This post is a wrap up of highlights from a round robin of nuclear energy blogs. The Carnival is hosted each week at a different blog site.
At Next Big Future Brian Wang has an interesting update on the Pebble Bed reactor project. It is over in South Africa, but R&D on the technology is alive and well at the University of California – Berkeley. Prof. Per Peterson is trying to get it commercialized by 2020 and can achieve over 50% burn and set the stage for LFTR, IFR or fission/fusion hybrids.
Wang's post is based on Barry Brook at Brave New Climate having visited to Prof Per Peterson and Prof Jasmina Vujic at the Nuclear Engineering Department of UC Berkeley to talk about advanced reactor research. Peterson is in demand as he is on the Blue Ribbon Commission that is working on the future of spent nuclear fuel.
In more news about advanced reactor R&D, Brian Wang reports the Russian government has allocated the equivalent of $3.6 billion in this field over the next decade.
Casting a wider net to include current reactor technologies, Wang reports India approved the construction of two new 700 MWe PHWRs at Kakrapar in Gujarat state. They are expected to start operating in 2012.
At NEI Nuclear Notes Dave Bradish continues his fine series of analyses on the benefits of nuclear energy. This week he looks at employment and job creation comparing nuclear energy to hydro, coal, wind, and solar.
NNadir is posting at NuclearGreen. He reports that residual heat from four VVER reactors could be piped 40 Km to the Czech town of Brno. He says the the supply should also be very reliable. There have been no unplanned shutdowns at Dukovany's four reactors in the last ten years.
A nuclear reactor is a terrible thing to waste. Rod Adams writes at Atomic Insights that refurbishing the Zion plant in Illinois would make a lot more sense than decommissioning it. EnergySolutions has been hired by plant owner Exelon to do the work which will take ten years and cost $900 million.
Kirk Sorensen at Energy from Thorium is deep into the technology, and measurement, of uranium enrichment for use in commercial nuclear power plants. Bring your calculator.
The Democratic primary for governor in Vermont, which is a five way race, is still too close to call writes Meredith Angwin at Yes Vermont Yankee. Why should you care? The reason is State Rep Peter Shumlin,the arch-druid of anti-nuclear forces in Vermont, is leading the pack by 178 votes. A recount is expected because the margin among candidates is less than 2% of the vote.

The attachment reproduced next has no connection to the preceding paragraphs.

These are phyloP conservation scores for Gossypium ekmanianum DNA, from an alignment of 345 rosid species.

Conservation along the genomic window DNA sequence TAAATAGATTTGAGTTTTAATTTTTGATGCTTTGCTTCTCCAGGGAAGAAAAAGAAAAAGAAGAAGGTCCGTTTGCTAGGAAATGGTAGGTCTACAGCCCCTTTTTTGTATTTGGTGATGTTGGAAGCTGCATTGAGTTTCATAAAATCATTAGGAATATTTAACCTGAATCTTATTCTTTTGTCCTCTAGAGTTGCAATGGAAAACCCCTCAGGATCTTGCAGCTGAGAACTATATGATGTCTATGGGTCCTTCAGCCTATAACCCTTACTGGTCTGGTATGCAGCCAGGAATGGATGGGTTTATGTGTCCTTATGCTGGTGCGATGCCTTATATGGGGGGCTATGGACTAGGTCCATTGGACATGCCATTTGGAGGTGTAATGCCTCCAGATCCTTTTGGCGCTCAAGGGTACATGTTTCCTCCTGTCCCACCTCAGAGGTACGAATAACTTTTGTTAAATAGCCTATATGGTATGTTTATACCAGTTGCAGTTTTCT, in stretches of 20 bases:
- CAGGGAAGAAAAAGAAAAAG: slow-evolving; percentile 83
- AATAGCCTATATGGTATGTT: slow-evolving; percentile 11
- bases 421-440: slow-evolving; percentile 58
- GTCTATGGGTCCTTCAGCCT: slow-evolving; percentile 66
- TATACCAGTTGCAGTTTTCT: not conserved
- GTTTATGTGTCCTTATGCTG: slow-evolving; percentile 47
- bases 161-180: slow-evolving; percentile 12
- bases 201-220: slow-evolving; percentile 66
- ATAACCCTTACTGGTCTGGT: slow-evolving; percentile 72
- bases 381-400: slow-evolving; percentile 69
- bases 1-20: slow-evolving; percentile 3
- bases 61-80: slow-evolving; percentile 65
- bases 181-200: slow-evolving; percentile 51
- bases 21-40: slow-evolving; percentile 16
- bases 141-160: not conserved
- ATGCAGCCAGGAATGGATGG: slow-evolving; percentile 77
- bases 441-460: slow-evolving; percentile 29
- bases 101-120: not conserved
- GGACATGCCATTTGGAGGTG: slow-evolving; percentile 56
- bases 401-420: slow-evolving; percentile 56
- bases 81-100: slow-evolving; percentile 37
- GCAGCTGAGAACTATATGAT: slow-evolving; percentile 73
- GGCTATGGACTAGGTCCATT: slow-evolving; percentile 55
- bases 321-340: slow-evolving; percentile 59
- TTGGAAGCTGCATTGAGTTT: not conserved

*** (Update 0145 GMT 28 Aug 2010 Shumlin appears to have won by less than 200 votes. How will he get the other 50% of Democrats who voted for his rivals to support him on election day?) ***
At Nuke Power Talk, Gail Marcus reflects on modern urban life without electricity following a thunderstorm in the Washington, DC, area that took it out. She asks people to remember where the juice comes from the next time they flip the switch. Will it be there if you rely on windmills?
Adams asks how Pope can think that when nuclear energy’s revival already is well under way with more than 50 new plants under construction worldwide. More than 20 of these new reactors are being built in China alone.
Steve Hedges writing at Nuclear Town Hall agrees. He notes that financial analysts at Standard & Poors published this note:
“In other countries, new nuclear construction is in full swing. Many have adopted nuclear generation as an integral energy source option; about 60 nuclear plants with various reactor technologies are currently under construction around the world, and many more are in the advanced development and planning stages.”
He also reports that S&P even has positive words for Europe where “a steady stream of new reactors in Europe and Asia has established a relatively cheap supply chain and a skilled labor force there.”
In the U.S. TVA has just committed $248 million for 2011 to continue the re-start of construction of its Bellefonte reactor in Scottsboro, Ala. Read all about it at CoolHandNuke. TVA has successfully re-started a reactor at Browns Ferry and will complete work on one at Watts Bar in 2012.
At Idaho Samizdat, Dan Yurman writes that taxes and liability issues tie nukes in knots in Germany and India. If these two countries want nuclear energy, they have a strange way of showing it. India’s parliament finally passed the liability measure after protracted debate. It will open Indian markets to U.S. firms. Germany’s nuclear utilities now want to issue government backed bonds to pay for investment in alternative technologies instead of paying a tax on fuel rods. Stay tuned.
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